As the Second World War neared its conclusion, Germany was a nation reduced to rubble: 3.6 million German homes had been destroyed leaving 7.5 million people homeless; an apocalyptic landscape of flattened cities and desolate wastelands. In May 1945 Germany surrendered, and Britain, America, Soviet Russia and France set about rebuilding their zones of occupation. Most urgent for the Allies in this divided, defeated country were food, water and sanitation, but from the start they were anxious to provide for the minds as well as the physical needs of the German people. Reconstruction was to be cultural as well as practical: denazification and re-education would be key to future peace and the arts crucial in modelling alternative, less militaristic, ways of life. Germany was to be reborn; its citizens as well as its cities were to be reconstructed; the mindset of the Third Reich was to be obliterated.
When, later that year, twenty-two senior Nazis were put in the dock at Nuremberg, writers and artists including Rebecca West, Evelyn Waugh, John Dos Passos and Laura Knight were there to tell the world about a trial intended to ensure that tyrannous dictators could never again enslave the people of Europe. And over the next four years, many of the foremost writers and filmmakers of their generation were dispatched by Britain and America to help rebuild the country their governments had spent years bombing. Among them, Ernest Hemingway, Martha Gellhorn, Marlene Dietrich, George Orwell, Lee Miller, W.H. Auden, Stephen Spender, Billy Wilder and Humphrey Jennings. The Bitter Taste of Victory traces the experiences of these figures and through their individual stories offers an entirely fresh view of post-war Europe. Never before told, this is a brilliant, important and utterly mesmerising history of cultural transformation.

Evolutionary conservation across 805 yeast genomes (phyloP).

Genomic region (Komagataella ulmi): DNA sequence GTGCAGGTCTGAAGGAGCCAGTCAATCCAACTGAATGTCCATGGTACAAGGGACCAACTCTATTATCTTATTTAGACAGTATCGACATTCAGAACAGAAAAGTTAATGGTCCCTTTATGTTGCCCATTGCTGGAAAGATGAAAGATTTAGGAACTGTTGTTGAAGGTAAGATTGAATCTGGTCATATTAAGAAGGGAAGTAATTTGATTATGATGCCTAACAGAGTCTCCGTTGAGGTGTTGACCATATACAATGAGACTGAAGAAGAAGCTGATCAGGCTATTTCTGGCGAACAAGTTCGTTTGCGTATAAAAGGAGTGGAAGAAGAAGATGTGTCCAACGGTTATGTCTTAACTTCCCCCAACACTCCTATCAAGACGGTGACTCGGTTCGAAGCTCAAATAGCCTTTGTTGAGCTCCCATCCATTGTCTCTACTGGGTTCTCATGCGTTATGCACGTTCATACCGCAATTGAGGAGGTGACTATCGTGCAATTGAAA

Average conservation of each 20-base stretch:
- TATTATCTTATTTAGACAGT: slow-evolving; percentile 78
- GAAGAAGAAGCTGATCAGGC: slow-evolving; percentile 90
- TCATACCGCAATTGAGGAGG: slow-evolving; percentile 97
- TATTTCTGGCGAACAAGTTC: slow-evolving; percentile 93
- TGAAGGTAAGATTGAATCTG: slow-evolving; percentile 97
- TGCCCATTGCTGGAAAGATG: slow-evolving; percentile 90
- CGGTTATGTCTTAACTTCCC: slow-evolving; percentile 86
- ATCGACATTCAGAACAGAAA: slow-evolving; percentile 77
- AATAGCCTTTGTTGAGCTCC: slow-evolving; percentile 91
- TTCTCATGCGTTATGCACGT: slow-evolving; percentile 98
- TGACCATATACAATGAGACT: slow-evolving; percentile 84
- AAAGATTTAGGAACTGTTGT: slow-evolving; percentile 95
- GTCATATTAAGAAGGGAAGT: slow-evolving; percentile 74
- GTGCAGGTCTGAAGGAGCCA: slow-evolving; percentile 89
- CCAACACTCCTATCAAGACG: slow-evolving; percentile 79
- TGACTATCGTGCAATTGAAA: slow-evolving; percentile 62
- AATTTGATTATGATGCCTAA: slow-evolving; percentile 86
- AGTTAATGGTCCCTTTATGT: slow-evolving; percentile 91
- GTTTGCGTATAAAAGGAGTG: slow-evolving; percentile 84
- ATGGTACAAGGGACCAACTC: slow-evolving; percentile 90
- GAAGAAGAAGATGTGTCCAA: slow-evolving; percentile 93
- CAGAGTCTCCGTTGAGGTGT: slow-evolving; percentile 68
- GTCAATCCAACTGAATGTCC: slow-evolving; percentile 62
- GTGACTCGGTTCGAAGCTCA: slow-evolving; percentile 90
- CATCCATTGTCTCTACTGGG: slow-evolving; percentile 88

A stunning cultural history of post-war occupied Germany from the critically acclaimed author of The Love-charm of Bombs
An original and ingenious recreation of the Second World War in London as experienced through the lives of writers who also fought fires, drove ambulances or worked in the Ministry of Information ... This is a highly readable interweaving of their individual stories, shocking, enjoyable, full of surprises -- Michael Holroyd Feigel writes with modesty and grace, never patronises or sentimentalises her subjects, and makes the reader glad to be sharing her ideas ... A bounding success -- Richard Davenport-Hines Sunday Telegraph This vivid, powerful and deeply original book has rewritten conventional accounts of war on the home front in a profound and unforgettable way -- Juliet Gardiner Intelligently written, seamlessly presented, and with something of the quality of a tapestry Daily Telegraph
Dr Lara Feigel is a Senior Lecturer in English at King's College London, where her research is centred on the 1930s and the Second World War. She is the author of Literature, Cinema and Politics, 1930-1945 and the editor (with Alexandra Harris) of Modernism on Sea: Art and Culture at the British Seaside and (with John Sutherland) of the New Selected Journals of Stephen Spender. She has also written journalistic pieces for various publications, including the Guardian, Prospect and History Today. Her most recent book, The Love-charm of Bombs, was published to critical acclaim in 2013. Lara lives in West Hampstead, London.